Whenever anyone marvels at the enormous Genesis II.5 loudspeakers in my house, I'm quick to tell them that the II.5 is the smallest, least expensive loudspeaker made by Genesis Technologies. In fact, the company makes two larger speaker systems, the $33,000 Genesis II and the $70,000 Genesis I (footnote 1).
Let's say you play a CD on a poor-quality CD transport and store the digital audio data in a massive computer memory. You then repeat the process, but this time play the CD into the memory from the finest CD transport extant (say, the Mark Levinson No.31). A week later you feed the two sets of data from the massive memory into a digital processor and listen to the music. Would the CD transports' sonic signatures be removed from the signal? Could you hear a difference between the transports a week later?
The loudspeaker designer's art has changed radically over the past 20 years. Although the goals are largely the same, today's designer employs tools and techniques unimaginable two decades ago. Computer modeling, powerful and affordable FFT machines, and sophisticated new driver technologies are just a few of the advantages enjoyed by the modern designer. The high-tech result is a vastly better loudspeakereven inexpensive products today are significantly better than those of even five years ago, never mind 20.
The new Genesis III loudspeaker shows just how sophisticated the designer's art has become. The Genesis III is as far removed from the cones-in-boxes loudspeakers of yesterday as a Ford Taurus is from a Pinto. Combining a radically different cabinet with unusual custom drive-units, the Genesis III is a paradigm of how high technology has transformed loudspeaker design.
When a loudspeaker designer produces a world-class product, it is usually the result of years, perhaps decades, of experience gained from designing less ambitious products. To review a particular designer's product history is to witness the learning curve in action as both his skill and technology advance. Successfully battling the laws of physics to produce a truly exceptional loudspeaker is thus thought of as the domain of the seasoned veteran whose vast knowledge and experience culminate in the pinnacle of his career—a world-class loudspeaker. Moreover, it is just these designers, working their way up to their masterpiece, who are the most successful at getting an ambitious design right. The high-end loudspeaker business is littered with the remains of companies that attempted to build a first product far too lofty for their skills.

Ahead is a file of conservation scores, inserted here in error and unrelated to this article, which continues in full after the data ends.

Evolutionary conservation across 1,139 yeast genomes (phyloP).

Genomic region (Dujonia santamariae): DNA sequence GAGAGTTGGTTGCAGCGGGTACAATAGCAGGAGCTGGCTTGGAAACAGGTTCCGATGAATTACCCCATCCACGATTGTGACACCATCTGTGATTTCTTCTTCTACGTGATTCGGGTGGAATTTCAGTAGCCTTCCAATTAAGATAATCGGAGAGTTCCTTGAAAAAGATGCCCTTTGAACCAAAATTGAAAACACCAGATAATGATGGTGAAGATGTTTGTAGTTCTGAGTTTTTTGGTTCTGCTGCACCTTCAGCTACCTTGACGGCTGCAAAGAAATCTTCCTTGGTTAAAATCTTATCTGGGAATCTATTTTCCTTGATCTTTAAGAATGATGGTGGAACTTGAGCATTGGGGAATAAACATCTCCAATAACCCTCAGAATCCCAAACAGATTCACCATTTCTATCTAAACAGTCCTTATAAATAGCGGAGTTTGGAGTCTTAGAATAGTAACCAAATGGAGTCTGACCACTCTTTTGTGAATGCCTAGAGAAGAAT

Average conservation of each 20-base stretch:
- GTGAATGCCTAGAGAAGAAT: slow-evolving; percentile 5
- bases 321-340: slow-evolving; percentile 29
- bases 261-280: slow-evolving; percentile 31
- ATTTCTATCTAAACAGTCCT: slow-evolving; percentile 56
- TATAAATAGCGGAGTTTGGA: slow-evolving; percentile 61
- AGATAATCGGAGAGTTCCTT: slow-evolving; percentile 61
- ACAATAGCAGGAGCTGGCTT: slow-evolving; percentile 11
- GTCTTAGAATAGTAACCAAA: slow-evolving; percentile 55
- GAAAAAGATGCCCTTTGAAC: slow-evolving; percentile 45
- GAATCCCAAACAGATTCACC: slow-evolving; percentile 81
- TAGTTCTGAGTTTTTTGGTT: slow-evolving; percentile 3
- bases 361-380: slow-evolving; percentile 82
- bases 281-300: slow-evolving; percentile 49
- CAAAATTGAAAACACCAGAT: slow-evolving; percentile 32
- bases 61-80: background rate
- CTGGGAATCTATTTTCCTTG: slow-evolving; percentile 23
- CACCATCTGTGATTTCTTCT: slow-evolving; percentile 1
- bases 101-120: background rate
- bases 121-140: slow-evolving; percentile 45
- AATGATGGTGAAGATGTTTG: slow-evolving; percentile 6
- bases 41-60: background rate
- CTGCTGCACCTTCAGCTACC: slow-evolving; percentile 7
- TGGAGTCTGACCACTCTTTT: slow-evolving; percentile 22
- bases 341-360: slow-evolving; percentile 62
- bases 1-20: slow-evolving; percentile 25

Last July I reviewed the $4850/pair Hales System Two Signature loudspeakers and enthusiastically recommended them. In fact, they displaced the B&W 801 Matrix 2 as my reference loudspeaker, and have become a fixture in my listening room. Over the past seven months, my impressions of the Signatures have been largely confirmed: transparent and uncolored midrange, resolution of fine detail, precise imaging, superb transient abilities, and, most importantly, an ability to thoroughly involve the listener in the music. These qualities earned the Signature a Class A recommendation in Stereophile's "Recommended Components." I've greatly enjoyed the many hours spent with the Signatures.